How to Watch Television

By Ethan Thompson; Jason Mittell | Go to book overview

32
The Twilight Zone

Landmark Television

DEREK KOMPARE

Abstract: Few programs in television history are as iconic as The Twilight Zone,
which lingers in cultural memory as one of the medium’s most distinctive aesthetic
and cultural peaks. Derek Kompare examines the show’s signature style and voice
of its emblematic creator Rod Serling, exploring how the program’s legacy lives on
today across genres and eras.

As with any other art form, television history is in large part an assemblage of exemplary works. Industrial practices, cultural influences, and social contexts are certainly primary points of media histories, but these factors are most often recognized and analyzed in the form of individual texts: moments when particular forces temporarily converge in unique combinations, which subsequently function as historical milestones. Regardless of a perceived historical trajectory towards or away from “progress,” certain programs have come to represent the confluence of key variables at particular moments: I Love Lucy (CBS, 1951–1957) revolutionized sitcom production; Monday Night Football (ABC, 1970–2005; ESPN, 2005–present) supercharged the symbiotic relationship of sports and television; Hill Street Blues (NBC, 1981–1987) introduced the “quality” serial drama to primetime.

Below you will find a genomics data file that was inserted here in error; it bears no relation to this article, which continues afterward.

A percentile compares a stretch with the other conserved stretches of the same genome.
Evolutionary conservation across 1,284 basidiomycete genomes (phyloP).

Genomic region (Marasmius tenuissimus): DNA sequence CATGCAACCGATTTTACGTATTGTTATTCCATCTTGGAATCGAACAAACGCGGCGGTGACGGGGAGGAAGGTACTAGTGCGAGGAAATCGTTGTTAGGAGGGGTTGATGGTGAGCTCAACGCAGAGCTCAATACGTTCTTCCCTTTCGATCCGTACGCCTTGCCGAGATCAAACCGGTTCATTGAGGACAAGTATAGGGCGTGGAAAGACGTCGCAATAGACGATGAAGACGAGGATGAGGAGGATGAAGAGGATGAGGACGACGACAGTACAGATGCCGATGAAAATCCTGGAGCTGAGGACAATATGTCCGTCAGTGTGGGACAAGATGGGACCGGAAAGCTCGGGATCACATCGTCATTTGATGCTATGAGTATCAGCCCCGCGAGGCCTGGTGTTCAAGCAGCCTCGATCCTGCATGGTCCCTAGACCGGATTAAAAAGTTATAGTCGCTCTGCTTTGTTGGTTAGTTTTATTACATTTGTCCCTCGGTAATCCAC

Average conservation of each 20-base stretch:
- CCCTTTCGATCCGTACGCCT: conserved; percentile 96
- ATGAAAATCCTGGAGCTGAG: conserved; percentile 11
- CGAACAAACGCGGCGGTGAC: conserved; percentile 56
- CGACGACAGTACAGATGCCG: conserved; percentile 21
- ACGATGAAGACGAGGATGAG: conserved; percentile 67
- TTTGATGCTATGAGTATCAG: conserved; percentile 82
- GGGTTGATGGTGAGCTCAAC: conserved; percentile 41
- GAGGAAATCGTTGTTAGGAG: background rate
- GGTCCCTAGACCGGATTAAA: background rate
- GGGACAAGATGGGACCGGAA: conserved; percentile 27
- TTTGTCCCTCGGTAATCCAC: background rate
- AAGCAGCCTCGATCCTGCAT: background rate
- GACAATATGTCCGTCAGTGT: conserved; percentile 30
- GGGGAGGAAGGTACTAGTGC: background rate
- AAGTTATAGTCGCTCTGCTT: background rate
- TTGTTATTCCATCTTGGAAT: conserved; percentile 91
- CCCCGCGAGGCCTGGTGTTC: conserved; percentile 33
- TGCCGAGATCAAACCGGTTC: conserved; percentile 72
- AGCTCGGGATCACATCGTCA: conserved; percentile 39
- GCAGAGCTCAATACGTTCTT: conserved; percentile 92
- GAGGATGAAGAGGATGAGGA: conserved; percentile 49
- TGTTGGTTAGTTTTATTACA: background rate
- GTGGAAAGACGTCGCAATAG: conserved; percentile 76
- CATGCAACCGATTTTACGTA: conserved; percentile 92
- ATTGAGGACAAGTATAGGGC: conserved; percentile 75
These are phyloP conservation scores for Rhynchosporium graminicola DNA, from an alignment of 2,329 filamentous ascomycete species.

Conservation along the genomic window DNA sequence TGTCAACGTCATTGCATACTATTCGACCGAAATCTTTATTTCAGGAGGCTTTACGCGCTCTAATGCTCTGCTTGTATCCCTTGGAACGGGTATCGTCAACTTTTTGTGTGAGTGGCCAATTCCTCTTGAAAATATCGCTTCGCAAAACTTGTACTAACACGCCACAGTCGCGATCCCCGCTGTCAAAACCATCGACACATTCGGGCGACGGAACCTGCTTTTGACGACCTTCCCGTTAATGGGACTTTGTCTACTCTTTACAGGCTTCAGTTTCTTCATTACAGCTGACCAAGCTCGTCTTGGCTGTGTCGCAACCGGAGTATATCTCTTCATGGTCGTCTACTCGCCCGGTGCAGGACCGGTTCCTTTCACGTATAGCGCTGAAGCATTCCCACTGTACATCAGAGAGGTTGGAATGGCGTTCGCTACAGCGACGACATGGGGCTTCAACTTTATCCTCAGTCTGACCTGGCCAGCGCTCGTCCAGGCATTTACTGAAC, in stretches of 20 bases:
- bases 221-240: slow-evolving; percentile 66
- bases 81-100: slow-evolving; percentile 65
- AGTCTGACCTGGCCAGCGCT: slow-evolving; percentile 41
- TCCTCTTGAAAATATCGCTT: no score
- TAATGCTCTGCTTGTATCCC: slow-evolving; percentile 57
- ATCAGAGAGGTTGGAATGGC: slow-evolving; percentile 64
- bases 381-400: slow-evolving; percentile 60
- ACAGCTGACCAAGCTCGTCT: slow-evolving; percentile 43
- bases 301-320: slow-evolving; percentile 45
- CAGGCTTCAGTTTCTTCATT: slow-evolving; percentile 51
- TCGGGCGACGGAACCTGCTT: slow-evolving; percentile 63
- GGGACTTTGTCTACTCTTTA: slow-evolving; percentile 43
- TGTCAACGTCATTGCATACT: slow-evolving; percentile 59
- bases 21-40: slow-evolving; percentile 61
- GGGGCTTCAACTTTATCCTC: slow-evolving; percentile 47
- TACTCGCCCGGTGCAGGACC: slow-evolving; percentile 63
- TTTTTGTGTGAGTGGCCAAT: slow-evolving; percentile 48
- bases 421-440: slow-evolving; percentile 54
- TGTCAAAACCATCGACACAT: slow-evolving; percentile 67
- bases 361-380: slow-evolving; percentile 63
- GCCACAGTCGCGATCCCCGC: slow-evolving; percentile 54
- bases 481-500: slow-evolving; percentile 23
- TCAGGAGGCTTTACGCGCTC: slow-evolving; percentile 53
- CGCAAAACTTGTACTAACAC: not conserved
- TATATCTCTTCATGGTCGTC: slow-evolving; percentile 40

The Twilight Zone (CBS, 1959–1964) is an anomalous case, simultaneously one of the most important and least representative of such milestones. While universally hailed as one of the medium’s creative peaks, its actual influence on subsequent programming, unlike that of the examples listed above, has been marginal. Its compact tales of ordinary people encountering extraordinary situations certainly provide some of the most memorable moments in American television history, including episodes like “Time Enough At Last” (November 20, 1959), when fate, and gravity, ruin a bookworm’s post-apocalyptic utopia; “The Invaders” (January 27, 1961), a stark lesson in perspective; “The Monsters Are Due on Maple Street” (March 4,

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